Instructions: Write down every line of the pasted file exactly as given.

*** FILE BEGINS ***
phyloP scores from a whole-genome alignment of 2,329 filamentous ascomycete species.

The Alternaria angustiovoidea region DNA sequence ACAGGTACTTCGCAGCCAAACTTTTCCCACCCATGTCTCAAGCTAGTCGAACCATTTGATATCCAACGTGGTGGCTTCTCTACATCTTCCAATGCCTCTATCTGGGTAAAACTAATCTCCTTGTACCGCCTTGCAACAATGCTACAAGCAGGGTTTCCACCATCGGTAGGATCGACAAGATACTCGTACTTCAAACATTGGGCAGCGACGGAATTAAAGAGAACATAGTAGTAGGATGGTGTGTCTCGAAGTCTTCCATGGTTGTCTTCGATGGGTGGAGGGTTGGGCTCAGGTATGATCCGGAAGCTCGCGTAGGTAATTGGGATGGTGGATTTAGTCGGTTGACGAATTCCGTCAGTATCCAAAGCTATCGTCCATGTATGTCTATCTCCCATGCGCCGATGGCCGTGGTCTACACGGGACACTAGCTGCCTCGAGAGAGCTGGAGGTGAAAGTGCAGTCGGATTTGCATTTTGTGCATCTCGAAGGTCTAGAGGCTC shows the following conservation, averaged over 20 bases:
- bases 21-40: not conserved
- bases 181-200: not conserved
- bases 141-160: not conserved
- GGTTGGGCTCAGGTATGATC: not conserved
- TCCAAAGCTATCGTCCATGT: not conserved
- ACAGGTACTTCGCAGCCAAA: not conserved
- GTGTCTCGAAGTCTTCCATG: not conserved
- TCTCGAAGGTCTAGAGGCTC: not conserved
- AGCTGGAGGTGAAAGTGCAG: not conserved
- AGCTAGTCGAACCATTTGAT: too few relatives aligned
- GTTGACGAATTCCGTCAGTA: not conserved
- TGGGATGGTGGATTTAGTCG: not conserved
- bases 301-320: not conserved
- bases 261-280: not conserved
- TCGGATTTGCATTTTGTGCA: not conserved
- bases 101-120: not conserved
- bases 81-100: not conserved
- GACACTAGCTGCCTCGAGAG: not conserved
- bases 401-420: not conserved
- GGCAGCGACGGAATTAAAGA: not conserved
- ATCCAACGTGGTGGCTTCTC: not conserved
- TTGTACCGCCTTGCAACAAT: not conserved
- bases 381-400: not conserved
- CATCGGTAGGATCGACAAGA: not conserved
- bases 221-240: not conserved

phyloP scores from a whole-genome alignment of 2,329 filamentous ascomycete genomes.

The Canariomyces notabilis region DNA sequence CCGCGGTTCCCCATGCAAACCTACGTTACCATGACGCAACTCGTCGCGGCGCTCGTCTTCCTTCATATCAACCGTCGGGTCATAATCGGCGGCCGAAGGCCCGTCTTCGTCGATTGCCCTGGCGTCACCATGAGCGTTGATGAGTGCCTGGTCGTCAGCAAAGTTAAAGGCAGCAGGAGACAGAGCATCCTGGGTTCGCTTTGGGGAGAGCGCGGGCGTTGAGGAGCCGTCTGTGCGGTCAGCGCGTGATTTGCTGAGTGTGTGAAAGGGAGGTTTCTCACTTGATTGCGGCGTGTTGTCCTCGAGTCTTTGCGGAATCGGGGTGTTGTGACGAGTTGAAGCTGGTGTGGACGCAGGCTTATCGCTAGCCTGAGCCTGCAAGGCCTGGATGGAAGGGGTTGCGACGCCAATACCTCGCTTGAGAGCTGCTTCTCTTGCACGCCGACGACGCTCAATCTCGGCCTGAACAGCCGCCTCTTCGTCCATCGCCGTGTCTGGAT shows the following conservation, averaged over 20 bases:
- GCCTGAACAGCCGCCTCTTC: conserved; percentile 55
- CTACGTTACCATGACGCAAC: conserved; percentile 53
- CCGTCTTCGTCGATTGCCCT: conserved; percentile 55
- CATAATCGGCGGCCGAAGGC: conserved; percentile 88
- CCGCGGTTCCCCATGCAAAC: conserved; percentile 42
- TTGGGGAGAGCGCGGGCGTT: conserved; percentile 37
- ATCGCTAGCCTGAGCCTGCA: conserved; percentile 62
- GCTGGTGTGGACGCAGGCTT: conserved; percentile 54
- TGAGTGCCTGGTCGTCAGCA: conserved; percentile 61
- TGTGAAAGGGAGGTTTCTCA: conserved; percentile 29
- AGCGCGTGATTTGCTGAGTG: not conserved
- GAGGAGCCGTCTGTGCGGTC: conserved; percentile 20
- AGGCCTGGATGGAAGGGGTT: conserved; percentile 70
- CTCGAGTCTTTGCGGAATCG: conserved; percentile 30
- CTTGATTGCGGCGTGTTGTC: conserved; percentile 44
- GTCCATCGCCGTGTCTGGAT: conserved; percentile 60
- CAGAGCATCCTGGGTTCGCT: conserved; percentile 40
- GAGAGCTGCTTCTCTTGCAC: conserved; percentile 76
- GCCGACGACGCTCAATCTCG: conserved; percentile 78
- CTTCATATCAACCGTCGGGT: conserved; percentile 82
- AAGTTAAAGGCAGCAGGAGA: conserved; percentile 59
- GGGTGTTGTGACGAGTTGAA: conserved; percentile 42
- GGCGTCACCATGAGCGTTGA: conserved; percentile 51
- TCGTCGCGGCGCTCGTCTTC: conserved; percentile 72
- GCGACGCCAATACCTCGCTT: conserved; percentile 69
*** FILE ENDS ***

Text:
phyloP scores from a whole-genome alignment of 2,329 filamentous ascomycete species.

The Alternaria angustiovoidea region DNA sequence ACAGGTACTTCGCAGCCAAACTTTTCCCACCCATGTCTCAAGCTAGTCGAACCATTTGATATCCAACGTGGTGGCTTCTCTACATCTTCCAATGCCTCTATCTGGGTAAAACTAATCTCCTTGTACCGCCTTGCAACAATGCTACAAGCAGGGTTTCCACCATCGGTAGGATCGACAAGATACTCGTACTTCAAACATTGGGCAGCGACGGAATTAAAGAGAACATAGTAGTAGGATGGTGTGTCTCGAAGTCTTCCATGGTTGTCTTCGATGGGTGGAGGGTTGGGCTCAGGTATGATCCGGAAGCTCGCGTAGGTAATTGGGATGGTGGATTTAGTCGGTTGACGAATTCCGTCAGTATCCAAAGCTATCGTCCATGTATGTCTATCTCCCATGCGCCGATGGCCGTGGTCTACACGGGACACTAGCTGCCTCGAGAGAGCTGGAGGTGAAAGTGCAGTCGGATTTGCATTTTGTGCATCTCGAAGGTCTAGAGGCTC shows the following conservation, averaged over 20 bases:
- bases 21-40: not conserved
- bases 181-200: not conserved
- bases 141-160: not conserved
- GGTTGGGCTCAGGTATGATC: not conserved
- TCCAAAGCTATCGTCCATGT: not conserved
- ACAGGTACTTCGCAGCCAAA: not conserved
- GTGTCTCGAAGTCTTCCATG: not conserved
- TCTCGAAGGTCTAGAGGCTC: not conserved
- AGCTGGAGGTGAAAGTGCAG: not conserved
- AGCTAGTCGAACCATTTGAT: too few relatives aligned
- GTTGACGAATTCCGTCAGTA: not conserved
- TGGGATGGTGGATTTAGTCG: not conserved
- bases 301-320: not conserved
- bases 261-280: not conserved
- TCGGATTTGCATTTTGTGCA: not conserved
- bases 101-120: not conserved
- bases 81-100: not conserved
- GACACTAGCTGCCTCGAGAG: not conserved
- bases 401-420: not conserved
- GGCAGCGACGGAATTAAAGA: not conserved
- ATCCAACGTGGTGGCTTCTC: not conserved
- TTGTACCGCCTTGCAACAAT: not conserved
- bases 381-400: not conserved
- CATCGGTAGGATCGACAAGA: not conserved
- bases 221-240: not conserved

phyloP scores from a whole-genome alignment of 2,329 filamentous ascomycete genomes.

The Canariomyces notabilis region DNA sequence CCGCGGTTCCCCATGCAAACCTACGTTACCATGACGCAACTCGTCGCGGCGCTCGTCTTCCTTCATATCAACCGTCGGGTCATAATCGGCGGCCGAAGGCCCGTCTTCGTCGATTGCCCTGGCGTCACCATGAGCGTTGATGAGTGCCTGGTCGTCAGCAAAGTTAAAGGCAGCAGGAGACAGAGCATCCTGGGTTCGCTTTGGGGAGAGCGCGGGCGTTGAGGAGCCGTCTGTGCGGTCAGCGCGTGATTTGCTGAGTGTGTGAAAGGGAGGTTTCTCACTTGATTGCGGCGTGTTGTCCTCGAGTCTTTGCGGAATCGGGGTGTTGTGACGAGTTGAAGCTGGTGTGGACGCAGGCTTATCGCTAGCCTGAGCCTGCAAGGCCTGGATGGAAGGGGTTGCGACGCCAATACCTCGCTTGAGAGCTGCTTCTCTTGCACGCCGACGACGCTCAATCTCGGCCTGAACAGCCGCCTCTTCGTCCATCGCCGTGTCTGGAT shows the following conservation, averaged over 20 bases:
- GCCTGAACAGCCGCCTCTTC: conserved; percentile 55
- CTACGTTACCATGACGCAAC: conserved; percentile 53
- CCGTCTTCGTCGATTGCCCT: conserved; percentile 55
- CATAATCGGCGGCCGAAGGC: conserved; percentile 88
- CCGCGGTTCCCCATGCAAAC: conserved; percentile 42
- TTGGGGAGAGCGCGGGCGTT: conserved; percentile 37
- ATCGCTAGCCTGAGCCTGCA: conserved; percentile 62
- GCTGGTGTGGACGCAGGCTT: conserved; percentile 54
- TGAGTGCCTGGTCGTCAGCA: conserved; percentile 61
- TGTGAAAGGGAGGTTTCTCA: conserved; percentile 29
- AGCGCGTGATTTGCTGAGTG: not conserved
- GAGGAGCCGTCTGTGCGGTC: conserved; percentile 20
- AGGCCTGGATGGAAGGGGTT: conserved; percentile 70
- CTCGAGTCTTTGCGGAATCG: conserved; percentile 30
- CTTGATTGCGGCGTGTTGTC: conserved; percentile 44
- GTCCATCGCCGTGTCTGGAT: conserved; percentile 60
- CAGAGCATCCTGGGTTCGCT: conserved; percentile 40
- GAGAGCTGCTTCTCTTGCAC: conserved; percentile 76
- GCCGACGACGCTCAATCTCG: conserved; percentile 78
- CTTCATATCAACCGTCGGGT: conserved; percentile 82
- AAGTTAAAGGCAGCAGGAGA: conserved; percentile 59
- GGGTGTTGTGACGAGTTGAA: conserved; percentile 42
- GGCGTCACCATGAGCGTTGA: conserved; percentile 51
- TCGTCGCGGCGCTCGTCTTC: conserved; percentile 72
- GCGACGCCAATACCTCGCTT: conserved; percentile 69